After the official Bram Stoker Awards nomination ballots were announced, I was contacted and asked to give an interview as an official nominee. (I’m a nominee! Yay!) The awards are later this week and they didn’t have time to run the interview series, but I’m allowed to put my interview up here. Please take a second to read some of my thoughts about my long fiction story Little Dead Red. Have a wonderful day!
Please describe the genesis for the idea that eventually became the work(s) for which you’ve been nominated. What attracted you most to the project? If nominated in multiple categories, please touch briefly on each.
MMY: Stacey Turner invited me to a very cool anthology of Grimm Brothers’ stories that were retold exclusively by women. I’ve always been partial to Little Red Riding Hood and thought of how I could bring it into the modern day without losing the horror of it. I’m quite pleased with the result.
What was the most challenging part of bringing the concept(s) to fruition? The most rewarding aspect of the process?
MMY: Little Dead Red is all about abuse. Sexual abuse, emotional abuse, and murder. It was difficult to tackle something so realistic and try to do it justice. Little Aleta and her mother, Grimm Marie, are fictional characters who represent very real world problems. I feel like their stories were told with care and grace, and that’s rewarding.
What do you think good horror/dark literature should achieve? How do you feel the work(s) for which you’ve been nominated work fits into (or help give shape to) that ideal?
MMY: I think great dark literature should make you feel. It should move the reader in some way, whether it be outright terror or quiet unease. Good literature is the antidote to apathy, and I think Little Dead Red makes the reader uncomfortable because it’s highlighting something that could actually happen to their children, if it hasn’t already.
I’m curious about your writing and/or editing process. Is there a certain setting or set of circumstances that help to move things along? If you find yourself getting stuck, where and why?
MMY: I have three young kiddos in a tiny house the size of a shoebox. I can’t wait for ideal circumstances because they will never come. I do like to have Coke Zero at the ready, and also comfortable, snuggly socks while I write. I usually don’t listen to music because I need to hear if the kids are murdering each other in the next room. Or right in front me, because they’re usually with me.
I seem to get stuck when I try to force an idea that doesn’t grow organically. When I say, “Hey, I want to highlight a certain issue,” and stick a character into the story who doesn’t belong there, everything falls apart. The same thing happens if I’m writing strictly for deadline under duress, and I’m not emotionally invested in my piece. I had an editor fly out to Vegas for 36 hours so we could brainstorm and unstick me, because I’ve been at a halt on two books for about a year. She flew home yesterday, and I’m finally ready to face this demon.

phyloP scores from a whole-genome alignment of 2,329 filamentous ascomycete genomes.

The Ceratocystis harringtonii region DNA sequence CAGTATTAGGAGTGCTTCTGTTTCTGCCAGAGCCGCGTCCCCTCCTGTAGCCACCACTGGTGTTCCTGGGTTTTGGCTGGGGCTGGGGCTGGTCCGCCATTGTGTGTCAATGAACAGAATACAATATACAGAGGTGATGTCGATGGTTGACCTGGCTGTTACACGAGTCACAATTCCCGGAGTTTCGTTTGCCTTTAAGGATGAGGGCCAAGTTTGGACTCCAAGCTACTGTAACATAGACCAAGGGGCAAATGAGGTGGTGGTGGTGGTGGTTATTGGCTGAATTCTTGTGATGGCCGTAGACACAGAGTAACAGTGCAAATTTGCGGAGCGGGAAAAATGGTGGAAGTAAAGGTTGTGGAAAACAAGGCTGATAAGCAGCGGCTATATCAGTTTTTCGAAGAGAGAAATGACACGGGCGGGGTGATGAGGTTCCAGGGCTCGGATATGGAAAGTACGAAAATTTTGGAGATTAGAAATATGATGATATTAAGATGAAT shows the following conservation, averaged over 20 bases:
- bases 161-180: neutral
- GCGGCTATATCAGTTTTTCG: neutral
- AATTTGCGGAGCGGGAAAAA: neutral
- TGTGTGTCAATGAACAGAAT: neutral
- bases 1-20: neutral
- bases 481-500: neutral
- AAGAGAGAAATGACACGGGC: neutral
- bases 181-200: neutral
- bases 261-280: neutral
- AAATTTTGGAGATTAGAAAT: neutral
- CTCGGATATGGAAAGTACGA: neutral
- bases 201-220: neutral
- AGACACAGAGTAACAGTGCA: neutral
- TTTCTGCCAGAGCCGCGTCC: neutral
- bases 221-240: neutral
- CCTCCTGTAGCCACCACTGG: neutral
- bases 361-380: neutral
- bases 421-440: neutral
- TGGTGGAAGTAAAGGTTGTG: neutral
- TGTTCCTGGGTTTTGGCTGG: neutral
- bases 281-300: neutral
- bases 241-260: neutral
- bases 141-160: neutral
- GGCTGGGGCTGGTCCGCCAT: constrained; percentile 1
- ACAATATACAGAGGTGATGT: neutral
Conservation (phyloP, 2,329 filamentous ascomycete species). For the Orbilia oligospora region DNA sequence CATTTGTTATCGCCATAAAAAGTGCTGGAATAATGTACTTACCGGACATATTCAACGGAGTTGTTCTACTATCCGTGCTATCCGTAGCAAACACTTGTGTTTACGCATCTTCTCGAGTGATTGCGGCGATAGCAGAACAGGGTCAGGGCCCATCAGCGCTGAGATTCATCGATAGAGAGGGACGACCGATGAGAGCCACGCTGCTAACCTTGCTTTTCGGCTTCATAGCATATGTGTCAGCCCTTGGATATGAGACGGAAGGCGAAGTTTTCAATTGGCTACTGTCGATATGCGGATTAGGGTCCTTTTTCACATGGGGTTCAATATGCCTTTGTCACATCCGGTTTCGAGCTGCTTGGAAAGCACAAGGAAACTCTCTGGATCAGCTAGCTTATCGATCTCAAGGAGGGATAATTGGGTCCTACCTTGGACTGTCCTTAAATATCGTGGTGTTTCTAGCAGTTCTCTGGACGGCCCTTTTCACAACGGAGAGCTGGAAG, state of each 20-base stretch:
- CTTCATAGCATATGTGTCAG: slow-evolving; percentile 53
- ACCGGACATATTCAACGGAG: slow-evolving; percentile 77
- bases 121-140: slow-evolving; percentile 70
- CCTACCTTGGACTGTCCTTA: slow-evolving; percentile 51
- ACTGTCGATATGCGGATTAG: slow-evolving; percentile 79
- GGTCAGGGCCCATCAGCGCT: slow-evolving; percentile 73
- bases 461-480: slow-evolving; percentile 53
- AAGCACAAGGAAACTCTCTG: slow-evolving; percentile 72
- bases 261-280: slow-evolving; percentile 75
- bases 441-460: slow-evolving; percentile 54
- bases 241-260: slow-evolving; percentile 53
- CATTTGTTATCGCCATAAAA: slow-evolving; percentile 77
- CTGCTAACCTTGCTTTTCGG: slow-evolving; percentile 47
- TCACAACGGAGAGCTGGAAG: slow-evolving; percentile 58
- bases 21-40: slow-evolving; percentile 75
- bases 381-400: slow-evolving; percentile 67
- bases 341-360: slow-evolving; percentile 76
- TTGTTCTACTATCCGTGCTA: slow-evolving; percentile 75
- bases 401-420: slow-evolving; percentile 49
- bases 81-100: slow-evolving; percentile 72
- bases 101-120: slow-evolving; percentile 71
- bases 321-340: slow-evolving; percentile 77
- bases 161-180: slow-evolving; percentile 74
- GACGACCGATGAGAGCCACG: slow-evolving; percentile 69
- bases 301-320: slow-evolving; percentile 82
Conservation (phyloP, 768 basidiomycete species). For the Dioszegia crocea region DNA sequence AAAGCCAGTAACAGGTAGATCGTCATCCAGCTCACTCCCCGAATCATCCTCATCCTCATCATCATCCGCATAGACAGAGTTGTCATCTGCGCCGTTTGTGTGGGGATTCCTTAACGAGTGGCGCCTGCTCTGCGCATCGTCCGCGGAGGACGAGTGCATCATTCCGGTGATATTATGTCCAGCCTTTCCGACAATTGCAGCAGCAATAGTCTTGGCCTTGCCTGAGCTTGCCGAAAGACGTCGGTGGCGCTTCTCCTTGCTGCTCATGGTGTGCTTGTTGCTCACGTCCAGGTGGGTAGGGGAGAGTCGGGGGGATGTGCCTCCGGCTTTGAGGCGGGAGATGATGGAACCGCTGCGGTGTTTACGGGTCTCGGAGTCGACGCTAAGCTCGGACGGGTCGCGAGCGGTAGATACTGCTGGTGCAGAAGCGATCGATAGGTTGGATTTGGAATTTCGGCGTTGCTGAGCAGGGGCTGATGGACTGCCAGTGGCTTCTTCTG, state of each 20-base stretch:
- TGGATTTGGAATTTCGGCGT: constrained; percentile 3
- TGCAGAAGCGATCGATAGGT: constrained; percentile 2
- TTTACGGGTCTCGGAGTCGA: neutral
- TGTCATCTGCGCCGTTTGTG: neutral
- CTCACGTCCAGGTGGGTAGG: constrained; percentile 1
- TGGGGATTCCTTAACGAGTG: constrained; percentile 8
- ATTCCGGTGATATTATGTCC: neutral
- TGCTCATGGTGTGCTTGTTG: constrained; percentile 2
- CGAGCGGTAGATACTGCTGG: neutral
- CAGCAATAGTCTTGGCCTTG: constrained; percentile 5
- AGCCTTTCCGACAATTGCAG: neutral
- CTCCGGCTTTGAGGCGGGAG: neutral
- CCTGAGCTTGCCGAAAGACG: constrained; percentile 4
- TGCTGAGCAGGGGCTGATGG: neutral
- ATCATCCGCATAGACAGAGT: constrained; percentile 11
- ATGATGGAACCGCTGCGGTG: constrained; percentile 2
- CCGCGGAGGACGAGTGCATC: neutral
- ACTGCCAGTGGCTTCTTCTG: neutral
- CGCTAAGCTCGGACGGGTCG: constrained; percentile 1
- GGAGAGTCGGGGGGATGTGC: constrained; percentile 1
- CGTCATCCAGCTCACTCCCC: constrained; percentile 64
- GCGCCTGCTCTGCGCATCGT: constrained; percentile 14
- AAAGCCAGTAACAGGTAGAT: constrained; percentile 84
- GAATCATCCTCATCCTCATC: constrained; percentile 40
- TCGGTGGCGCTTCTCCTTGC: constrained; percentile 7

As you probably know, many of our readers are writers and/or editors. What is the most valuable piece of advice you can share?
MMY: The best advice I’ve ever received was to celebrate every little step of the process. As a creative, we like to challenge ourselves. We’re always thinking about the next project. But if you enjoy every aspect, every relationship created and every small advance toward the ultimate goal, the journey becomes a thing of beauty.
If you’re attending WHC this year, what are you most looking forward to at this year’s event? If not attending, what do you think is the significance of recognitions like the Bram Stoker Awards?
MMY: I think these awards are all about being recognized by your peers in the industry. A typical reader hasn’t heard about The Bram Stoker Awards, but the genre authors have. It’s very cool to have the members of the HWA read and ultimately care enough about your work to put it to a vote.
What scares you most? Why? How (if at all) does that figure into your work or the projects you’re attracted to?
MMY: I’m terrified of losing my children. I’m also uneasy about the idea of there being a Big Bad Horror out there that is too tough to handle. I like to take on projects that hit a core terror in each of us. Losing those we treasure is horrifying. Losing the critical fight and having the ancient horror overrun you? Unthinkable in Western horror.
What are you reading for pleasure lately? Can you point us to new authors or works we ought to know about?
MMY: My favorite book from last year is Brian Kirk’s We Are Monsters. I was lucky enough to read an ARC of that and it was dark, psychological, and strangely sensitive. I love Therese Walsh’s The Moon Sisters. Matt Betts has quirky, unexpectedly poignant poetry alongside his fiction. I tend to read nonfiction for pleasure. I love that feeling of constantly learning. I hunger for knowledge.
Mercedes M. Yardley is a dark fantasist who wears red lipstick and poisonous flowers in her hair. She writes short stories, nonfiction, novellas, and novels. She is the author of Beautiful Sorrows, Apocalyptic Montessa and Nuclear Lulu: A Tale of Atomic Love, Nameless, Little Dead Red, and her latest release, Pretty Little Dead Girls: A Novel of Murder and Whimsy. Mercedes lives and works in Sin City, and you can reach her at www.mercedesyardley.com.